I think I speak for the entire teenage population on Earth when I say I hate it when my mum drags me places. It’s even worse if she is visiting people she knew ages ago.
A few months ago, she asked me to accompany her to a funeral in her hometown. I honestly didn’t mind going to a funeral, but I did mind that it was going to take an entire day. Before you judge me, let me explain why it’s going to take all day. The funeral would only take an hour, but since it’s my mum’s hometown she will probably know everyone she meets in the street. And in Sri Lanka, if you meet someone you know in the street, it’s rude to not chat for a bit. That is why it was going to take all day.
After a lot of complaining (and I mean a LOT), I agreed to go with her. I was a little bit curious to meet the widower. I had heard my mum and her sister refer to him often, and had deduced that he was a prominent figure in their childhood. All I knew about him was that he owned a small grocery store and that everyone called him ‘Kalu Mahatteya’, which translated as ‘dark gentleman’ (or something close to that). Anyone called by such an odd name was certainly interesting.
I must say I was a little disappointed to find that his skin complexion was not as dark as I had expected. I suppose he would seem quite dark to someone from the other end of the world, but from the different shades of brown that can be seen among Sri Lankans, his was a shade lighter than dark.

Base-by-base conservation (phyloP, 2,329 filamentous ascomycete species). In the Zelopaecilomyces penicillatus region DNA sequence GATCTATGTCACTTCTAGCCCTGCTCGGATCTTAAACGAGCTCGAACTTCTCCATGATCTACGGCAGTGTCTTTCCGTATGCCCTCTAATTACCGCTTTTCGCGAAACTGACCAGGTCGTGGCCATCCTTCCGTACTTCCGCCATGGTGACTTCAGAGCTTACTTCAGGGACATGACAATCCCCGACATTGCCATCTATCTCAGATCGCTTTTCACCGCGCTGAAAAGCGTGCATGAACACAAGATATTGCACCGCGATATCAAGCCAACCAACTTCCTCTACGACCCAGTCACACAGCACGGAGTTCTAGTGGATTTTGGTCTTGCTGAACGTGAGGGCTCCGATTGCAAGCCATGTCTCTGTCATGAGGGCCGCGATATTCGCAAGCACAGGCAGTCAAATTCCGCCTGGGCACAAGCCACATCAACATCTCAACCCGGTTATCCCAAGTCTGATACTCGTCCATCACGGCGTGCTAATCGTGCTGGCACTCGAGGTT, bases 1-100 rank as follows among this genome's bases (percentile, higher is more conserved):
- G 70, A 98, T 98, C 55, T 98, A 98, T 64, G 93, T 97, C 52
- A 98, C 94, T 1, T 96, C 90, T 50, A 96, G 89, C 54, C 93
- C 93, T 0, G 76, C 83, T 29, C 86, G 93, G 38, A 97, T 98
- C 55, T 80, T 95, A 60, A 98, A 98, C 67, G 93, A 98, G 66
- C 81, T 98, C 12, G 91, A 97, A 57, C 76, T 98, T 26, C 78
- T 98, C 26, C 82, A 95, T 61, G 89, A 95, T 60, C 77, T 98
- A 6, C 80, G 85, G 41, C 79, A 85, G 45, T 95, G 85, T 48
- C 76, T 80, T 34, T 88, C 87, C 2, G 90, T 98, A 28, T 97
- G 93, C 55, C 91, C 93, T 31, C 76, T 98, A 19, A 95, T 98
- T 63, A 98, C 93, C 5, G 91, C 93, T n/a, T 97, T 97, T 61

I will spare you the details of meeting Kalu Mahatteya, except that his daughter-in-law brought us tea that had way too much sugar in it. The second we stepped onto the street outside his gate, I knew that we are now going to spend the rest of the day talking to people and dreaded it.
I was groaning inside and wishing my mum would just get a tuk-tuk to go to her brother’s house which was close by. Unfortunately, it’s a proven fact that parents always do the exact opposite of what you wish they would do. We started walking to my uncle’s house.
It took nearly two hours! Dear reader, my uncle’s house was less than 500m away.Taking into account the fact that my mum walks slower than most people, it should have only taken us twenty minutes (maximum). But we met people on our way—a lot of people. And she stopped to chat with every single one of them. Two of them even invited us to their homes.
In the first house they gave us homemade sweets called ‘ambaralla dosi’, which was sugar-coated ambaralla. I had never had any so they were all the more eager to let me try it. (This trip was proving to be quite dangerous to my health as this too was very sweet.)
I have always prided myself in the fact that all my aunts are such great cooks. When we finally arrived at my uncle’s house, my aunt had prepared lunch for us. The food was delicious! It’s amazing how food can lift your spirits.
If I had stayed home that day, I could have done a lot of important things like my homework. On second thought, I probably wouldn’t have done my homework. But I made my mum happy by accompanying her. Even though she did not communicate it to me verbally, I have lived with her long enough (basically my entire life) to know she appreciated my presence.
At the end of the day, I regretted nothing. I made my mum happy. I gained some new and interesting memories (and probably diabetes too). More importantly, I have a blog post that means nothing to anyone except myself.